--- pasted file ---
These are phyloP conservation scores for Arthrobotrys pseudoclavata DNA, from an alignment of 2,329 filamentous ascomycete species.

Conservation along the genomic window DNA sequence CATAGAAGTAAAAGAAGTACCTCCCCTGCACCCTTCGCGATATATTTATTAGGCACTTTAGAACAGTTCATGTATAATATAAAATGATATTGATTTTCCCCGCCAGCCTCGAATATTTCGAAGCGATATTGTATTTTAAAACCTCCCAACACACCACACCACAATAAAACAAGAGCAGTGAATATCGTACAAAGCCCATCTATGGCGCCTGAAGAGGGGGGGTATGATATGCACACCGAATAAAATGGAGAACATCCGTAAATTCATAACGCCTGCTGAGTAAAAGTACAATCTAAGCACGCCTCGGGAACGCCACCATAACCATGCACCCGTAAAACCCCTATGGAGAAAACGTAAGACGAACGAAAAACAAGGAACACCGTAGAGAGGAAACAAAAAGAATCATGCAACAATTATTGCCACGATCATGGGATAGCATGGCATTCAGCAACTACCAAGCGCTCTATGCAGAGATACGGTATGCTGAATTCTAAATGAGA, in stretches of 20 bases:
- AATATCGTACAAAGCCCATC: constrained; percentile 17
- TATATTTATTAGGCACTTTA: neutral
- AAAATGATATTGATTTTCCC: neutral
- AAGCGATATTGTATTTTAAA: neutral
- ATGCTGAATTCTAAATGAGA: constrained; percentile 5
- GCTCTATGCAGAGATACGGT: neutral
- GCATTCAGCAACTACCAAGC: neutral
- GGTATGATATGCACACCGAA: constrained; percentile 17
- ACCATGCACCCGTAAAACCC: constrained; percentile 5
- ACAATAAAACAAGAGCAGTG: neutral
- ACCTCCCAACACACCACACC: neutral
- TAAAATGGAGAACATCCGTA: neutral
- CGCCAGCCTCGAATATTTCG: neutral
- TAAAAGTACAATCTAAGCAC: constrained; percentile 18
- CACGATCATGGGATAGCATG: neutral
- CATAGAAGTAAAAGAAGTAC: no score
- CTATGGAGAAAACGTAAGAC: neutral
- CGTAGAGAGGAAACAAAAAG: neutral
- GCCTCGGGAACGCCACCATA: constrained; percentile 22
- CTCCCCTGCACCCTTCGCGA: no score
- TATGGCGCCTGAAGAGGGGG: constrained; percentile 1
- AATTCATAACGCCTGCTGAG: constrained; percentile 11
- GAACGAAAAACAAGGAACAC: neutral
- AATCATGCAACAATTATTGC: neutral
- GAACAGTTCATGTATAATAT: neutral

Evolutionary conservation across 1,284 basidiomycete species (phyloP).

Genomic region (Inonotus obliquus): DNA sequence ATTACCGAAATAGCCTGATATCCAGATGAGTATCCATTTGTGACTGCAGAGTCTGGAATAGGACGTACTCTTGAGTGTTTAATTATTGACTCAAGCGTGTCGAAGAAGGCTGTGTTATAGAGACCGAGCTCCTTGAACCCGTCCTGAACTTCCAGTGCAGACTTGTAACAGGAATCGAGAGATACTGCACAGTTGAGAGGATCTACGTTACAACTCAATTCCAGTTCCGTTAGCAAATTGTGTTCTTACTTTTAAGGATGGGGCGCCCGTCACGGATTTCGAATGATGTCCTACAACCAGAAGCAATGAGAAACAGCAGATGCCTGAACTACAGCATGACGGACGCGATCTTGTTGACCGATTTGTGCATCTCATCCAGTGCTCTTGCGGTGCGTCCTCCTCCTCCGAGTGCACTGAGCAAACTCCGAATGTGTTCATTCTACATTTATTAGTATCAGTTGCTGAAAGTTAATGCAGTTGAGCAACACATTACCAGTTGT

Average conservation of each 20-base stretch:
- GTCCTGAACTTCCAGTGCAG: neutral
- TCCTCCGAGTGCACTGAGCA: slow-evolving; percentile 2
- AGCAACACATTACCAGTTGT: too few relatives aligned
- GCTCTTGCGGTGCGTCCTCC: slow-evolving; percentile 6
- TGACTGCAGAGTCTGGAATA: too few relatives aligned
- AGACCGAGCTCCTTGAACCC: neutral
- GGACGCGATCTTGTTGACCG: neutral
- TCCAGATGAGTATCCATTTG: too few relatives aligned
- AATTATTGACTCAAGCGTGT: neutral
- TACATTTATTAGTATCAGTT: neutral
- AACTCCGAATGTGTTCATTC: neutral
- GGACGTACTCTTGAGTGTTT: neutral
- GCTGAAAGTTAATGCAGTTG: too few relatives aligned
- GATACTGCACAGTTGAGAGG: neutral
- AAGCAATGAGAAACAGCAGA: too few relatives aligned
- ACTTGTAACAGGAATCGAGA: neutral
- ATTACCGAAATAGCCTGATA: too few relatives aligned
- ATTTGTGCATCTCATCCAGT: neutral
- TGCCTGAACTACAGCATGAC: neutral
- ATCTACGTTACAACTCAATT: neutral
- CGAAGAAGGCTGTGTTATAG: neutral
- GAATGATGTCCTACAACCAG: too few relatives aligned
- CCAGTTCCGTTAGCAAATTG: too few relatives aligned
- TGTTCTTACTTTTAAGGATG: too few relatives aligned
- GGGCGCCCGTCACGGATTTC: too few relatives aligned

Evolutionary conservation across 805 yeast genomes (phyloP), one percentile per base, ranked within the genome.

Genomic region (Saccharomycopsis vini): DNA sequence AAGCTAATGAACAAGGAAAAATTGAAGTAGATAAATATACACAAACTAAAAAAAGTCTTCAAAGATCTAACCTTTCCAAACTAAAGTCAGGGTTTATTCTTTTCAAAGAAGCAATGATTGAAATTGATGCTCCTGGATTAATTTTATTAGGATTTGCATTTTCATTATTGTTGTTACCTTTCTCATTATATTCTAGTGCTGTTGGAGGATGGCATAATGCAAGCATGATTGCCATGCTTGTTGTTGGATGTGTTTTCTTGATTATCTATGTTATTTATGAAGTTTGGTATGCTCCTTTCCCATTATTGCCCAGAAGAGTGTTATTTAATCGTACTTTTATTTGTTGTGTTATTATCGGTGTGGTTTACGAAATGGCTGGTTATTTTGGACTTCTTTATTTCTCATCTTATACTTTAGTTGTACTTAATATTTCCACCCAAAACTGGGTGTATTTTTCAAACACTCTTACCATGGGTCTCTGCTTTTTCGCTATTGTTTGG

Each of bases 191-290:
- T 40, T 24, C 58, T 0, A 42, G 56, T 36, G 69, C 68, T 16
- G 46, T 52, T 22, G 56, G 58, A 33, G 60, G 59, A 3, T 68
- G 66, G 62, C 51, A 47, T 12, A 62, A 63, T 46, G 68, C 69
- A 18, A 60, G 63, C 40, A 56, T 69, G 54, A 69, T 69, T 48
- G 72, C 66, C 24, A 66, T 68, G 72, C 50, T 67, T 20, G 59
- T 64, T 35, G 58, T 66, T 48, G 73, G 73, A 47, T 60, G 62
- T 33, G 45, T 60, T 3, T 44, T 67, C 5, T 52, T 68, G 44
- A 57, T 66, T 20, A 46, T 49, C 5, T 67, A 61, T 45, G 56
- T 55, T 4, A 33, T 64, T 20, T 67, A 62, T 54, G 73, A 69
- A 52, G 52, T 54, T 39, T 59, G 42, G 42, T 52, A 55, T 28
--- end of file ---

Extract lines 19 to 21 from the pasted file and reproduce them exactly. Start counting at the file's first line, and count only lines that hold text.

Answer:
- CTATGGAGAAAACGTAAGAC: neutral
- CGTAGAGAGGAAACAAAAAG: neutral
- GCCTCGGGAACGCCACCATA: constrained; percentile 22